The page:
The RF unit 13 of the radio locator is provided with an RF preselector 23 connected to receive the signal from one or the other of the antennas 16a and 16b. The RF preselector is preferable but not necessarily of the multicavity type in order that spurious responses will be re"- jected in the receiver circuit. A local oscillator 26 and the RF preselector 23 feed a mixer 25 to generate the first intermediate frequency in the receiver section. The local oscillator 26 is preferably of the externally tuned reflex klystron type. The tuning drives for the preselector and local oscillator may be all mechanically connected and driven by a single tuning knob 24 so that single-knob tuning is provided for the receiver.
A preamplifier stage 27 amplifies the output of the mixer 25. The output of the preamplifier 27 is fed into a second mixer 28 which is fed by a second local oscillator 29. An IF amplifier 31 amplifies the second IF output of the mixer- 28 and feeds a third mixer 32. The third mixer 32 is also fed by a third local oscillator 33. A final IF'amplifier 34 amplifies the third IF output of the third mixer 32.
The output of the third IF amplifier 34 is fed to both a video detector 35 and an automatic gain control detector 36. The output of the automatic gain control detector is fed back to control the preamplifier 27, the [F amplifier 31, and the IF amplifier 34.
- The RF unit is also provided with an automatic frequency control circuit 37 shown enclosed in dotted lines in Fig. 3. The AFC circuit 37 includes an IF amplifier 38 coupled to the output of amplifier 34, a limiter 19 connected to the output of the IF amplifier 38 for eliminating amplitude modulation of the signal, and a frequency discriminator 41 connected to the output of the limiter 39 for detecting frequency variationsin the signal. An
automatic frequency control amplifier 42 is connected to receive the frequency error signal from the discriminator 41. The amplified output of the AFC amplifier 42 is fed to the local oscillator 26. The klystron local oscillator 26 is repeller voltage tuned in known manner by the automatic frequency control signal to automatically correct for deviations in the signal frequency.
A signal recognition unit 14 is shown enclosed in dotted lines in Fig. 3. The signal recognition unit 14 contains a cathode-follower stage 43 coupled to the output from the video detector 35 of the receiver, and a video amplificr 44 coupled to stage 43 for amplifying the signal in order to drive various indicating devices.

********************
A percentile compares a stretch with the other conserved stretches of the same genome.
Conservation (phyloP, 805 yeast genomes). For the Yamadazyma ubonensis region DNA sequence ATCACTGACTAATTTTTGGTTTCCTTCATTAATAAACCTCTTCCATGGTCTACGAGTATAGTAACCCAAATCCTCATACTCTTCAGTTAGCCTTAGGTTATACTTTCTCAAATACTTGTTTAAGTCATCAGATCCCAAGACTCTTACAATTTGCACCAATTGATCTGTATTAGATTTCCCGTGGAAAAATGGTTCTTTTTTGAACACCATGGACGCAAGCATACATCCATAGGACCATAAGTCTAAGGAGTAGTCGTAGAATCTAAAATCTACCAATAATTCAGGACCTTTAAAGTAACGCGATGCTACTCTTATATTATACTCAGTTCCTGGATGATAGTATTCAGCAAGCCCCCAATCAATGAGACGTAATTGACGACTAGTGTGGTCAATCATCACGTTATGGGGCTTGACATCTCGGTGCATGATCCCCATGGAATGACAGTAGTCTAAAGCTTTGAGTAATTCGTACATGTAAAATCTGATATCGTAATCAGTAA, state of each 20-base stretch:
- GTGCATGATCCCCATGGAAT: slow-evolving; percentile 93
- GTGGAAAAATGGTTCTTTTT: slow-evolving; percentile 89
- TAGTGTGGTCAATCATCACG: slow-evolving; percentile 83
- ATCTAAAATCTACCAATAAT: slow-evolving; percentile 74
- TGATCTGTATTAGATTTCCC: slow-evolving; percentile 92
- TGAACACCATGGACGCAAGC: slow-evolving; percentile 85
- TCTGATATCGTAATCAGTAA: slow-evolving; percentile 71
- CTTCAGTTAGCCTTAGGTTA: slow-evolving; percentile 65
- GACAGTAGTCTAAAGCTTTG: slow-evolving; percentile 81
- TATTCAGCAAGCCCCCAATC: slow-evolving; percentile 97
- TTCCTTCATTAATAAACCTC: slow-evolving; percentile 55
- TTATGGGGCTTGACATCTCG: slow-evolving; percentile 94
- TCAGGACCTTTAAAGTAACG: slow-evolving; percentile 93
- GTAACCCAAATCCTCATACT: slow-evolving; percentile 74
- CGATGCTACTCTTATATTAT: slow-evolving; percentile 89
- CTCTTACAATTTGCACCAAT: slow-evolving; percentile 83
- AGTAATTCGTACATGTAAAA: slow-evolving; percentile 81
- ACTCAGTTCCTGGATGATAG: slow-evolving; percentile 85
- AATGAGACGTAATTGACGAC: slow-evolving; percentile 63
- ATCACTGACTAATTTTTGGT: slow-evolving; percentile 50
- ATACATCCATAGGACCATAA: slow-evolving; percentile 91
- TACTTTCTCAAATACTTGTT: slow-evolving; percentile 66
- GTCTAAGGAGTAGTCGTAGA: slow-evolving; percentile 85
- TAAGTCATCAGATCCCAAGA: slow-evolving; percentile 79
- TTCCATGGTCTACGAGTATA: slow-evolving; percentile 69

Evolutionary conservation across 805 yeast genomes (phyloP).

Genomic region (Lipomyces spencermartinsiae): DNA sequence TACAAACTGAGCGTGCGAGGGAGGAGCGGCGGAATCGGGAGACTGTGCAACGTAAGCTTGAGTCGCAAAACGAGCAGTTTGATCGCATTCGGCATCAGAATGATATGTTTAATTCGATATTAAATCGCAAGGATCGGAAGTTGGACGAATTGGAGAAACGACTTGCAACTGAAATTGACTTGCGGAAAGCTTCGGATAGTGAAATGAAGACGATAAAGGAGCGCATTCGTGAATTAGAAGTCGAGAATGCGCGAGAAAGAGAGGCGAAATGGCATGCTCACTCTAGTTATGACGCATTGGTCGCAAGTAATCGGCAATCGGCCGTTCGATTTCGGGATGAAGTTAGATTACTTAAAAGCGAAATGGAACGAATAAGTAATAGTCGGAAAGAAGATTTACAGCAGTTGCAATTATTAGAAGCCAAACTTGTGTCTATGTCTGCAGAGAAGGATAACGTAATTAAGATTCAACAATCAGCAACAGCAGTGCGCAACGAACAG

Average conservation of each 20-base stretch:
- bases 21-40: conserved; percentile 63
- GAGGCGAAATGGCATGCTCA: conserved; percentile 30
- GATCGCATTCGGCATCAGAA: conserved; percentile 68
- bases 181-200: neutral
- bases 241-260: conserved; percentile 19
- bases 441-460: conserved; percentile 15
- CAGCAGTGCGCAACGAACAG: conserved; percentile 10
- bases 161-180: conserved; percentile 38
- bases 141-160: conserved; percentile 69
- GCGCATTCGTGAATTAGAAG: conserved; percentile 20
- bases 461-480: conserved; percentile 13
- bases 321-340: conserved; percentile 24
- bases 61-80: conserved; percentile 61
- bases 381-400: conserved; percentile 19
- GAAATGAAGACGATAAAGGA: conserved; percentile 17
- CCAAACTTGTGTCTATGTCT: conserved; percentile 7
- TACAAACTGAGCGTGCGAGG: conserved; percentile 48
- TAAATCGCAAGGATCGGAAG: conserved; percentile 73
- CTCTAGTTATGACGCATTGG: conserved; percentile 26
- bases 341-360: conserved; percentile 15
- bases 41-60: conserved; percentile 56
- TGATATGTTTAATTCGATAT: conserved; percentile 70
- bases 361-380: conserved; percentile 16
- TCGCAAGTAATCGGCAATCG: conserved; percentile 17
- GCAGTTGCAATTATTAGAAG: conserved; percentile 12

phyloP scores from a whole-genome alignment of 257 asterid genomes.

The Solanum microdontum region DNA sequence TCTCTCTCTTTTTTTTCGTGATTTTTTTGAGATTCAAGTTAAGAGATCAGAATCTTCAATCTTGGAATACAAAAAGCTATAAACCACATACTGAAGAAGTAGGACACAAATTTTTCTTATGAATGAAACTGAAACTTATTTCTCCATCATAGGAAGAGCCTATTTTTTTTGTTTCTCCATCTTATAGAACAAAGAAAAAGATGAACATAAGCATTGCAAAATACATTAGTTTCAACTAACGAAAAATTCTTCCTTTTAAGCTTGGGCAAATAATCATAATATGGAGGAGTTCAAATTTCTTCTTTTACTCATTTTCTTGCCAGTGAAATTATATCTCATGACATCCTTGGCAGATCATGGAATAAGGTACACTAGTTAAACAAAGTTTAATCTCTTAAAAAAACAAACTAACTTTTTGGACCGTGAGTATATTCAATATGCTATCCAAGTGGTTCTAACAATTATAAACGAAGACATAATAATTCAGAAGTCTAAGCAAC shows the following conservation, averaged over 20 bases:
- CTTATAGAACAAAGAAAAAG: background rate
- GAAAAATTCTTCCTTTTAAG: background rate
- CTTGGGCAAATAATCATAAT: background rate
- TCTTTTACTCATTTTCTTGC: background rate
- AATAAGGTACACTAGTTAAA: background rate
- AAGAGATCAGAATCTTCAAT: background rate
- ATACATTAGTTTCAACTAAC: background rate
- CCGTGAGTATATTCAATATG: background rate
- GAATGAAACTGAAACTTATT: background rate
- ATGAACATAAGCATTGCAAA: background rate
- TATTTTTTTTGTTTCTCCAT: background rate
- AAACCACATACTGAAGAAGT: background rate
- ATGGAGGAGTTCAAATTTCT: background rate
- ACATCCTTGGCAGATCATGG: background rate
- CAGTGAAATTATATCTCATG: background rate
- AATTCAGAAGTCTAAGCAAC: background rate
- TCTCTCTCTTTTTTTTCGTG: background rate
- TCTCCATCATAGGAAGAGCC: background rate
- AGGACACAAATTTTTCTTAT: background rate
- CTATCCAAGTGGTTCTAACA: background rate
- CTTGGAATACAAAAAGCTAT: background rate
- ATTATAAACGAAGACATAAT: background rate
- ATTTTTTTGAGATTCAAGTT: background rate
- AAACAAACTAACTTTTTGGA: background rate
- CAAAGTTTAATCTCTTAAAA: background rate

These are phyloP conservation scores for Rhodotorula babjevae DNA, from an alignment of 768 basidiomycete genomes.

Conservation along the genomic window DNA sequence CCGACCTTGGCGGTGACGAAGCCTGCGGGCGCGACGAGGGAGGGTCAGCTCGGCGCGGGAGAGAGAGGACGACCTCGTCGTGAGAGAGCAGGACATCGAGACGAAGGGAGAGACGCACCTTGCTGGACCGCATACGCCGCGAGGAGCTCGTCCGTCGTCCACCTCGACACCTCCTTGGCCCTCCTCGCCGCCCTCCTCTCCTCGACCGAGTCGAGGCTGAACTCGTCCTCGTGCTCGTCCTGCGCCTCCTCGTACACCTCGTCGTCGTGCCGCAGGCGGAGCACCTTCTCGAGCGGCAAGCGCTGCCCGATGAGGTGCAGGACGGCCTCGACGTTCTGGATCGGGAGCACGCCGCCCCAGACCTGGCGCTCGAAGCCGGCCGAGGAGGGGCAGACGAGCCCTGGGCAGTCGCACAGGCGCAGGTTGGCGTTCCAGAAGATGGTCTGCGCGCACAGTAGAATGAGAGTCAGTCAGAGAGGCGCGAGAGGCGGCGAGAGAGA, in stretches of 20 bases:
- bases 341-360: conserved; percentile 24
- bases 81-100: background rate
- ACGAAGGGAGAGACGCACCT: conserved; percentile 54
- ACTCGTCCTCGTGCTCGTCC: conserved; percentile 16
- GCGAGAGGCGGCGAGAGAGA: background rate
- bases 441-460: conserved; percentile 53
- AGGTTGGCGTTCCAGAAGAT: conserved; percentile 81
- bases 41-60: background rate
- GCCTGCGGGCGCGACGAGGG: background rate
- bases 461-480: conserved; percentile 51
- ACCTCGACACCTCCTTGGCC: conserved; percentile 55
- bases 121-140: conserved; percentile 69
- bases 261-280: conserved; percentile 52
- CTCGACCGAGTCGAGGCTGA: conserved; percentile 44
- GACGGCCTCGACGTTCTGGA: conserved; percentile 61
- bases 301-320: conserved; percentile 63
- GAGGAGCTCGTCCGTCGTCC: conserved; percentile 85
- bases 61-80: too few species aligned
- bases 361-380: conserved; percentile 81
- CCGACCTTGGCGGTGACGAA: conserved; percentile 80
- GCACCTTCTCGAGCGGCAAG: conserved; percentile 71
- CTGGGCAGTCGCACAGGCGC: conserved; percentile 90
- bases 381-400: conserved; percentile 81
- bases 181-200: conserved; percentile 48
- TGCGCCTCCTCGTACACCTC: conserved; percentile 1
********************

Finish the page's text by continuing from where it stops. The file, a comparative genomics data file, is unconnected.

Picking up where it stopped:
The output of the video amplifier 44 is connected through an audio amplifier 45 to earphones 46. The
magnitude of the received signal is thus indicated to the operator by the signalin the earphones 46 and hence facilitates adjustment of the directional antenna 16b to maximum reception. In addition the audible signal from the earphones 46 may assist the operator in identifying the signal from a particular transmitter.
An electronic frequency meter 47 is also connected to the video amplifier 44 so that the operator is provided with frequency information concerning any lowfrequency modulation of the received signal.
Further information is provided by an oscilloscope 48 connected to the video amplifier 44 to aid in identifying a particular signal. The oscilloscope provides the operator with information concerning duty factor, type of modulation, and noise present in the received signal. Thus it may be seen that the radio frequency unit 13 and the signal recognition unit 14 of the radio locator enable the operator to select a signal from a particular transmitter and to adjust the directional antenna 16b for, maximum signal in order to ascertain the direction "of the transmitter from the point ample, the directional receiver may include means for automatically rotating the directional antennae to track a radio signal, or the receiver might be provided with a continuously rotating antenna with a phase detector or the like for determining the azimuth angle of the signal being received.
Figs. 4 and 5 show the computer units 21 and 22 of the mobile radio locator device. Fig. 4 shows the vehicle position computer 21. A potentiometer 51 is connected between an AC. power supply (such as 400 cycles per second) and ground 49l The adjustable tap of the potentiometer 51 is driven by the vehicle speedometer 19 so that an alternating current potential is provided at the adjustable tap of the potentiometer 51 which is proportional to the velocity of the vehicle 11 in which the mobile radio locator is installed. This signal from the adjustable tap of the potentiometer 51 is fed through a resolver driver amplifier 53 to a resolver 54. The resolver driver acts as a bufier amplifier and prevents loading of preceding stages. The resolver 54 is adapted to receive an electrical input signal and a mechanical input signal (such as a shaft displacement angle) and to provide an output signal which is equal to the electrical input signal multiplied by a trigometric function of the angle represented by the mechanical input signal, such as its cosine. (Information concerning the design and operation of resolvers may be obtained by reference to Analog Methods in Computation and Simulation, Walter Soroka, McGraw-Hill 1954, pp. 88- 93.) A resolver useful here may consist of a transformer excited by the electrical signal having a primary and secondary which are relatively rotatable by the mechanical signal, for example, or alternatively a potentiometer with a non-linear winding may be used. Of course, any other equivalent device may be used as well.